By Erik Olson, August 19, 2013, Longview Daily News
Port of Woodland commissioners are holding a workshop 6 p.m. Wednesday at Woodland High School about a proposed $10 million barge dock that would be first industrial wharf in that area of the Columbia River.
Columbia River Carbonates estimates that three to five new permanent jobs would be created at the terminal, which would he used to import white limestone from Alaska. It would be on privately owned Martins Bay property, company officials said Monday.
Columbia River Carbonates supplies ultrafine calcium carbonate for manufacturers of paint, paper, plastic and other products in the Pacific Northwest and Canada.
Columbia River officials say rising rail costs to haul raw materials from Northeastern Washington have forced them to look for other sources in Alaska. Unit trains hauling coal and grain have become a larger part of the railroads’ focus, delaying materials headed to Columbia River Carbonates, they say.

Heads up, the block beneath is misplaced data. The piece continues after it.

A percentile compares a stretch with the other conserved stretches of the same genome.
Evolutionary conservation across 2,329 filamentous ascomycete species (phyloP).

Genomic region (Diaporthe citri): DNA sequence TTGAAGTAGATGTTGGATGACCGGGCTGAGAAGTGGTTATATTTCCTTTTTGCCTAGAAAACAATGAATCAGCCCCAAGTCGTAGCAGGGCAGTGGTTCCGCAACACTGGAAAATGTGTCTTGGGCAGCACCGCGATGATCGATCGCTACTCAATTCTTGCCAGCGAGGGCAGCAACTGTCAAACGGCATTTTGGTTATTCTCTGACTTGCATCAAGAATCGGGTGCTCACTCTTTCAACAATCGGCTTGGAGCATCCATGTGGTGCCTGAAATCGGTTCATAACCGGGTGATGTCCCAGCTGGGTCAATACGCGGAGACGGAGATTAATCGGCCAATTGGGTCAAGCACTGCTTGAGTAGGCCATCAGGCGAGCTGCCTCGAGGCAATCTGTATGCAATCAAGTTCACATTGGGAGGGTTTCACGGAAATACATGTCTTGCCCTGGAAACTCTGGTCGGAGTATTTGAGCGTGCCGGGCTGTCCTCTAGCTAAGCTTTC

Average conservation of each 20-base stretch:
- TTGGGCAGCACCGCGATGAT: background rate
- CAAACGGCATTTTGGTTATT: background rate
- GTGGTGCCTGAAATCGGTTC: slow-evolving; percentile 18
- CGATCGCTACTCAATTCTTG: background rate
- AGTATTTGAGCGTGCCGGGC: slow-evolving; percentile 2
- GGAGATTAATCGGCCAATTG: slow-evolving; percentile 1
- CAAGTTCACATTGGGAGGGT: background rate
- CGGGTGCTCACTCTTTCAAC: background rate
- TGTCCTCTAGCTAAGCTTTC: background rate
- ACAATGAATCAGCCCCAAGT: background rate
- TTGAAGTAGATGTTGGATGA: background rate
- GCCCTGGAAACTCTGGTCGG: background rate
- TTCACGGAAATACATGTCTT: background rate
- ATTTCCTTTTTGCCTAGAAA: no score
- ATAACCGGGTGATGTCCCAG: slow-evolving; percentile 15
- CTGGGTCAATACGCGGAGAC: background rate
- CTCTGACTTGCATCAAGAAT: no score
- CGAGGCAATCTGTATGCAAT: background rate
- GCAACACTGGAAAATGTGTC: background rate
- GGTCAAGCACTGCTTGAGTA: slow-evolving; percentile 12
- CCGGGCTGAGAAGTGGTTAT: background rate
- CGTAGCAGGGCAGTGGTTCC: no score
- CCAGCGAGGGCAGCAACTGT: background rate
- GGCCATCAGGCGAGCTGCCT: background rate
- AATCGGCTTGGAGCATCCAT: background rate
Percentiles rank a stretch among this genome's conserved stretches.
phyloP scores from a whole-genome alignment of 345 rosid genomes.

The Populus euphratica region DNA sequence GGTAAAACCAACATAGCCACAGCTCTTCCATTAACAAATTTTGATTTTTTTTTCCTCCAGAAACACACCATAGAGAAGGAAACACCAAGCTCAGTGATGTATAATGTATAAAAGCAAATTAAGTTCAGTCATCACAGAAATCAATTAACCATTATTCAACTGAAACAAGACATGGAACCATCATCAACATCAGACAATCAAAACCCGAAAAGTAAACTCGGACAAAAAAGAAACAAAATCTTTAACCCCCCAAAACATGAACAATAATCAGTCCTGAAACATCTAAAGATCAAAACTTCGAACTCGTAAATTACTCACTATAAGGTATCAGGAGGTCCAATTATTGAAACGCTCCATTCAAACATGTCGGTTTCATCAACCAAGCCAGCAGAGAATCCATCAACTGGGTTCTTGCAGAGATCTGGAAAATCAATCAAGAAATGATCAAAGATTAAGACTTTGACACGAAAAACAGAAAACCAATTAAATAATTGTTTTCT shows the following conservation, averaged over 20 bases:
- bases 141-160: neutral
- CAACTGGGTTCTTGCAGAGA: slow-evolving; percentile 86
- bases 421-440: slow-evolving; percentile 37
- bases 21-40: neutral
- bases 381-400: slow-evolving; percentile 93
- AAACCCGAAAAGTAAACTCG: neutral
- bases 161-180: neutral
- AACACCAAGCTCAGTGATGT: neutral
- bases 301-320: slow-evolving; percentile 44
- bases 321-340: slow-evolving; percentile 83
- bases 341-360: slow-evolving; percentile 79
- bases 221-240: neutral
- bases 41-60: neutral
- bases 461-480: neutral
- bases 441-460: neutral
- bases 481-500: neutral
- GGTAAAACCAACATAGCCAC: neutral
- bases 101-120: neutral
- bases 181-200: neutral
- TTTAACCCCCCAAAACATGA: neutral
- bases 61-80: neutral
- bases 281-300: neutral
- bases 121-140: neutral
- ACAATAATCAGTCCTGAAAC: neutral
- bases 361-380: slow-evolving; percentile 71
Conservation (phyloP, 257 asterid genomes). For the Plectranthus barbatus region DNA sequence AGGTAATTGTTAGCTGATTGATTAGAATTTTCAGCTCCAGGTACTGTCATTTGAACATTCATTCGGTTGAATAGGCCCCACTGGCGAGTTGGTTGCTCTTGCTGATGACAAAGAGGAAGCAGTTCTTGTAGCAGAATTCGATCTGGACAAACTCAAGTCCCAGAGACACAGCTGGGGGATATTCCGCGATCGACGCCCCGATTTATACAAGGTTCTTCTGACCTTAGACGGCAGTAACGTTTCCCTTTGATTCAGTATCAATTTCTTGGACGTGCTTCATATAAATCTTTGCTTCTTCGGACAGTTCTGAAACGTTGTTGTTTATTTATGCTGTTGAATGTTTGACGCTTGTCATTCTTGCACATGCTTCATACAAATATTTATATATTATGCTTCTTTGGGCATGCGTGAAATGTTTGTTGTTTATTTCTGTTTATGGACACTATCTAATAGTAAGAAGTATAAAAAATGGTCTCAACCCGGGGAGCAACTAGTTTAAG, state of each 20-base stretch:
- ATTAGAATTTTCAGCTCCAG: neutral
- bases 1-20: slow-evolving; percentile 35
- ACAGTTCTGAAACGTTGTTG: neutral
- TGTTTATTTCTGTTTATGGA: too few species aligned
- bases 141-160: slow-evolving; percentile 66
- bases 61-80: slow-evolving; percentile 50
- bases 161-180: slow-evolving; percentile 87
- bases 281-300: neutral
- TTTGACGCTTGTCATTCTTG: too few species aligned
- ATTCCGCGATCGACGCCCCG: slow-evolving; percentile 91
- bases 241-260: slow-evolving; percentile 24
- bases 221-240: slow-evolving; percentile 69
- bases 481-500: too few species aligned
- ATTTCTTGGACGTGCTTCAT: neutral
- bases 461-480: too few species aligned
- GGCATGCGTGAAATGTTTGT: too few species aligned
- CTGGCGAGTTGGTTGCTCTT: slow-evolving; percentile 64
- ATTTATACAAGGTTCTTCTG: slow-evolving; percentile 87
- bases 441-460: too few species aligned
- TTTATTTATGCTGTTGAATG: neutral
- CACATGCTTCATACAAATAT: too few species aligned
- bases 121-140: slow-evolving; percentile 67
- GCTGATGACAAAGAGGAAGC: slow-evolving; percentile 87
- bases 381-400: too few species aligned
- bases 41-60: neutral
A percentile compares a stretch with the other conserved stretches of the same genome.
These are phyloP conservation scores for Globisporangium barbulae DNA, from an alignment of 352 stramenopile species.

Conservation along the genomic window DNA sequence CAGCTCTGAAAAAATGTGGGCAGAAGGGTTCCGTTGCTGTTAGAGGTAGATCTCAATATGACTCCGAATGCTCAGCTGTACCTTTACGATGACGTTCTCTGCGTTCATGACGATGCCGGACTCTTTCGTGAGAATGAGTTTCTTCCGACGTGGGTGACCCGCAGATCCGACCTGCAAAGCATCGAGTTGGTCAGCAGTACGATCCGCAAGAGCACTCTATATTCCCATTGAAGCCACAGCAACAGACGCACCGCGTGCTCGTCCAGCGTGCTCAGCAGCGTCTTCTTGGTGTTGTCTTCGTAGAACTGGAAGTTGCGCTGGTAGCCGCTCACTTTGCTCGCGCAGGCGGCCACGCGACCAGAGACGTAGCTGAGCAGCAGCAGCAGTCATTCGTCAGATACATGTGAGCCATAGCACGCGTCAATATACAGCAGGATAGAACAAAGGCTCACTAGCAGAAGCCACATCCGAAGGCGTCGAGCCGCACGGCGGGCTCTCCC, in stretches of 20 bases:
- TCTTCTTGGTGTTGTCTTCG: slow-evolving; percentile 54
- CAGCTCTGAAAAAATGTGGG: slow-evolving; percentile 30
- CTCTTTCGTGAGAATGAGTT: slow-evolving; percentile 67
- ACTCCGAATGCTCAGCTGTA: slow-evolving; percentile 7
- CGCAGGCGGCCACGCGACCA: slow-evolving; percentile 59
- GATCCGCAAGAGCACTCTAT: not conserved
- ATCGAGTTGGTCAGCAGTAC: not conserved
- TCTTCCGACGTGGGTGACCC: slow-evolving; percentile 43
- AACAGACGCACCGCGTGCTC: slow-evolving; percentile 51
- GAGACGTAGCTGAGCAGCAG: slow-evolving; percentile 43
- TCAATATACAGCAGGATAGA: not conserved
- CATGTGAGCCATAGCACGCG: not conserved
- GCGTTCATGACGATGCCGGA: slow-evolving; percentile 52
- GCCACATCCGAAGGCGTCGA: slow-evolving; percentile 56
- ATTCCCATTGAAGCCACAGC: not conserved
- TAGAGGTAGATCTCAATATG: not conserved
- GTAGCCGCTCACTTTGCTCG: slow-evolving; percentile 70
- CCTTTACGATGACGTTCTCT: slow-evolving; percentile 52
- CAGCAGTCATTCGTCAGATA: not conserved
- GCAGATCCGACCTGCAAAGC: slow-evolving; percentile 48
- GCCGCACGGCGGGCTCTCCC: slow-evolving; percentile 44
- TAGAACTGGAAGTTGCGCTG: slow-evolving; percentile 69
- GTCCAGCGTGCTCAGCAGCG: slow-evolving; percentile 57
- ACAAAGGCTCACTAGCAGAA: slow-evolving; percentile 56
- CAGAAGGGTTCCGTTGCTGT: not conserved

Company officials estimate they will eventually need to barge in 40 percent of their raw materials to the Woodland site. The operation would be the first commercial dock on the Washington side of the Columbia between Kalama and Vancouver.
The workshop will be no longer than two hours and is for informational purposes only, Port of Woodland Executive Director Nelson Holmberg said. The company needs a waterways permit from the U.S. Army Corps of Engineers but does not need any approvals from the port. No action will be taken at Wednesday’s meeting.
Bernie Schockelt, Columbia River Carbonates general manager, will give the presentation and answer questions.